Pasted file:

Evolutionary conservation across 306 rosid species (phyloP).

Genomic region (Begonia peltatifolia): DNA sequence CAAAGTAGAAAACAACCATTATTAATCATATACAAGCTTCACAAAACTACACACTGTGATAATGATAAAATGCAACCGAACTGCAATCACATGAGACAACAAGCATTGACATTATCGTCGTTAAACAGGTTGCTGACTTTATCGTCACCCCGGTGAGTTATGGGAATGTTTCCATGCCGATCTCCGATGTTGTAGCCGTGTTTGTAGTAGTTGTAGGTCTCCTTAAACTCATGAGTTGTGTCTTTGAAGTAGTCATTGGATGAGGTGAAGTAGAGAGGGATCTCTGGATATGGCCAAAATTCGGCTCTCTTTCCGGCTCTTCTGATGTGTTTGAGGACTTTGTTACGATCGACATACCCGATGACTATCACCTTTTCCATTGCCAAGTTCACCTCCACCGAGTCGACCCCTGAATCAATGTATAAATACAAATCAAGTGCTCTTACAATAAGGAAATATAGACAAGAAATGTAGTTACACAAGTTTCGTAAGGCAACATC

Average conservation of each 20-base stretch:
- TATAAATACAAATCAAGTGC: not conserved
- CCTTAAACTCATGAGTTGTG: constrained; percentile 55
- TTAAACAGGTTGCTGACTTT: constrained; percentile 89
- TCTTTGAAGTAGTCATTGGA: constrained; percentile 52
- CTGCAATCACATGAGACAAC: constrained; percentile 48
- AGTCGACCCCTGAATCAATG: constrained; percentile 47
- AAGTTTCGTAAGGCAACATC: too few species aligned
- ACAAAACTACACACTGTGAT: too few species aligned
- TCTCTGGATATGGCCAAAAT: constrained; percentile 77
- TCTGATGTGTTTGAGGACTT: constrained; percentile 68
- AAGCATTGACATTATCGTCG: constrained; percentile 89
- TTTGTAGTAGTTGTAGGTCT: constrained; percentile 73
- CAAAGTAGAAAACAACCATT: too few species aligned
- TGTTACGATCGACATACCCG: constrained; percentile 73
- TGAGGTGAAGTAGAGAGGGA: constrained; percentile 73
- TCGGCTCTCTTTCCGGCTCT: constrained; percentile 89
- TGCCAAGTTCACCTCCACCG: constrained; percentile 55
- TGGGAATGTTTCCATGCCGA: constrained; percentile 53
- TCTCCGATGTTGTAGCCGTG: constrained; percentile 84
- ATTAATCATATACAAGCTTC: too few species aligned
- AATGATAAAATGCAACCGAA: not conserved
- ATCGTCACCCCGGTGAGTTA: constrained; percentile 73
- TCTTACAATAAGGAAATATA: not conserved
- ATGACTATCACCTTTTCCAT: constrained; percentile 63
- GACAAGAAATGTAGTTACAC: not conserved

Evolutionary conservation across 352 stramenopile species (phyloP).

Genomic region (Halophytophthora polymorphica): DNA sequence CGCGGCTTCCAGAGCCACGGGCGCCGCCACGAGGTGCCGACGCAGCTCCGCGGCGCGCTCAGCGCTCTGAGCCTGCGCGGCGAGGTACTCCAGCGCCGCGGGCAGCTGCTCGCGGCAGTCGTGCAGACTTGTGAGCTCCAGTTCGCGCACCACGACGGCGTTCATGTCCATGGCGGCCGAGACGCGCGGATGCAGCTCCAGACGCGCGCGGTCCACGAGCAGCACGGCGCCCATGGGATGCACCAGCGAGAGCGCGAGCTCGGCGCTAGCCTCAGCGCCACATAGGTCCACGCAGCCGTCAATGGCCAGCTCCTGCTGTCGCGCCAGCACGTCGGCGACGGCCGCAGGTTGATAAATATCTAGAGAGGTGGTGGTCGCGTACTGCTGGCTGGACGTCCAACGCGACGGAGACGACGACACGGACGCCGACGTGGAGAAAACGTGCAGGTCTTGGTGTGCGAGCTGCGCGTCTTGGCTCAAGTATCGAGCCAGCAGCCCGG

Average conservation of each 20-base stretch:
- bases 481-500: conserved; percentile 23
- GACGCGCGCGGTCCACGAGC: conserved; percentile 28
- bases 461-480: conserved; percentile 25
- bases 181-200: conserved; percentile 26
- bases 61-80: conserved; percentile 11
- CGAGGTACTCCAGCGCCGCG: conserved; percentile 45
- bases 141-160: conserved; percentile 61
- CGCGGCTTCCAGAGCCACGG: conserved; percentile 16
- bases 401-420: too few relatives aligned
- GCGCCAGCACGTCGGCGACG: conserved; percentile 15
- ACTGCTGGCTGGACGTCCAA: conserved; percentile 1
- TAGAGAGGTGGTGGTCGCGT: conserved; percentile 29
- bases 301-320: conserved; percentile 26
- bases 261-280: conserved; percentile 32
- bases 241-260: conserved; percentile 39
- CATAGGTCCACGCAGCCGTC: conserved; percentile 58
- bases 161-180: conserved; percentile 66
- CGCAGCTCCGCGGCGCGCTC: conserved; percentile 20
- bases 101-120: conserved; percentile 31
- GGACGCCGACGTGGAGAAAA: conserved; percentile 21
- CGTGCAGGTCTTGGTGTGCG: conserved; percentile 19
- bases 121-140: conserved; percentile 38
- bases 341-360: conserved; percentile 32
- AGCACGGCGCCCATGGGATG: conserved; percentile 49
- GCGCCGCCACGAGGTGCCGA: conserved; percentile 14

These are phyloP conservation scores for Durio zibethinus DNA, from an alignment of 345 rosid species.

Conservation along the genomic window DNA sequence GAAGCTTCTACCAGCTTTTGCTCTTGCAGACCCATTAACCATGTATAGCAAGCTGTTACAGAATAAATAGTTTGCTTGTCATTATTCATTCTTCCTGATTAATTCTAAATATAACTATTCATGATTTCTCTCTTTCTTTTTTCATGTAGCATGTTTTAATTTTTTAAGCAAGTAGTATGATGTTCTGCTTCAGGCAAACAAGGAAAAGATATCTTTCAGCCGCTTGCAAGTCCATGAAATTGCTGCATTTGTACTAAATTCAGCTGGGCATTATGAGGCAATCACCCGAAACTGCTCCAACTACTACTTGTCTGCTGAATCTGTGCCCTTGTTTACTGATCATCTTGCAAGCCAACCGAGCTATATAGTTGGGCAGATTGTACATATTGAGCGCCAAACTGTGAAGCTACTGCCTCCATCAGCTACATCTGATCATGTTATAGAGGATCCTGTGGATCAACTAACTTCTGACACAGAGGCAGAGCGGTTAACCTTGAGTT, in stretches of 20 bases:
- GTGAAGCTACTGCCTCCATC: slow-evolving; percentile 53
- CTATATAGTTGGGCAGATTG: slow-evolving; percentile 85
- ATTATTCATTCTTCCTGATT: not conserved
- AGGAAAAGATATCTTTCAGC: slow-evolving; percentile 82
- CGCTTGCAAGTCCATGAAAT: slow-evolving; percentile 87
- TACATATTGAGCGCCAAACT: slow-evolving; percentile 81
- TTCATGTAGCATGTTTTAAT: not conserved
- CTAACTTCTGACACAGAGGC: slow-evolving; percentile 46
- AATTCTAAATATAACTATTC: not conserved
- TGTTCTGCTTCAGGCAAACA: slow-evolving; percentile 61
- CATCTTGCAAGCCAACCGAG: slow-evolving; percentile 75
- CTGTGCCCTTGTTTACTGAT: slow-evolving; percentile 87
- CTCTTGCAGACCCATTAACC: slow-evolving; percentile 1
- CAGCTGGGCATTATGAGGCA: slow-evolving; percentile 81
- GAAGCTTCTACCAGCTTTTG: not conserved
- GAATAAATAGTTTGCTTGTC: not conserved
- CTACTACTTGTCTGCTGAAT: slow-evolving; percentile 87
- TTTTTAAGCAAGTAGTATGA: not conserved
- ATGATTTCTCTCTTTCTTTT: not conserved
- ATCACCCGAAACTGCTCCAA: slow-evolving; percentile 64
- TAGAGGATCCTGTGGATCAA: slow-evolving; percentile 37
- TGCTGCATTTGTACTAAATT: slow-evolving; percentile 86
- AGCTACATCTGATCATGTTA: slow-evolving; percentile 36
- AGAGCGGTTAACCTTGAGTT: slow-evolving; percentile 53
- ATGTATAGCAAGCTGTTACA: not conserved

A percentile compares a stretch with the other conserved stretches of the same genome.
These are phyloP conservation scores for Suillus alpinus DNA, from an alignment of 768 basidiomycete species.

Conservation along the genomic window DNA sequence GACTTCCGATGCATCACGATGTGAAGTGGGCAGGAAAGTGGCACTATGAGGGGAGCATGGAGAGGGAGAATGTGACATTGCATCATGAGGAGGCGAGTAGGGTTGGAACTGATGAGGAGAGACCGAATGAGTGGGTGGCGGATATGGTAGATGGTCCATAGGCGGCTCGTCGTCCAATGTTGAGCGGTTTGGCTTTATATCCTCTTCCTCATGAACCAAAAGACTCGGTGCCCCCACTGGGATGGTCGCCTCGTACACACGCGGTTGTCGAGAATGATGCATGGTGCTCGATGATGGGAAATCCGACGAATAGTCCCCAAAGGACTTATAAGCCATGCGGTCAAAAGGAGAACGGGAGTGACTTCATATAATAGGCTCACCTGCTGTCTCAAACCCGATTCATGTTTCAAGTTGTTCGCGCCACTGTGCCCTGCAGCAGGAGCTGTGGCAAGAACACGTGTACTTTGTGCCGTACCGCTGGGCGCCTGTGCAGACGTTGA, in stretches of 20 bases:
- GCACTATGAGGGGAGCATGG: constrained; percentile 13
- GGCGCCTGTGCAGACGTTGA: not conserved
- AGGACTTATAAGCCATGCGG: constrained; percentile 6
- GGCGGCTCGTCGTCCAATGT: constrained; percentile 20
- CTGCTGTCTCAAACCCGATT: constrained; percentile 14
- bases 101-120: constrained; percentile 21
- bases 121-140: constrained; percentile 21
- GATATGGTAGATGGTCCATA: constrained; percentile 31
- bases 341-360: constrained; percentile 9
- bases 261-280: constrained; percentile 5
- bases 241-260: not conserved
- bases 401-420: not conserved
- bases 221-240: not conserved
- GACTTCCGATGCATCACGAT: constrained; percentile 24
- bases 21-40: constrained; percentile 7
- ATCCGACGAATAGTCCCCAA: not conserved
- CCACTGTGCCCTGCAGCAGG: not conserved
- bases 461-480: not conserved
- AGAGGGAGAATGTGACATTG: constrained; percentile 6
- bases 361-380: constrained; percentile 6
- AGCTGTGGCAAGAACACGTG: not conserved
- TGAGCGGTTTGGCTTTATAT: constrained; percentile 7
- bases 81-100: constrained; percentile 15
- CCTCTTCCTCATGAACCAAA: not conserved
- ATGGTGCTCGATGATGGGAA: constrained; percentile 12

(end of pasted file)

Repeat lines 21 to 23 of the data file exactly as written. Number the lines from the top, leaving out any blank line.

- TGGGAATGTTTCCATGCCGA: constrained; percentile 53
- TCTCCGATGTTGTAGCCGTG: constrained; percentile 84
- ATTAATCATATACAAGCTTC: too few species aligned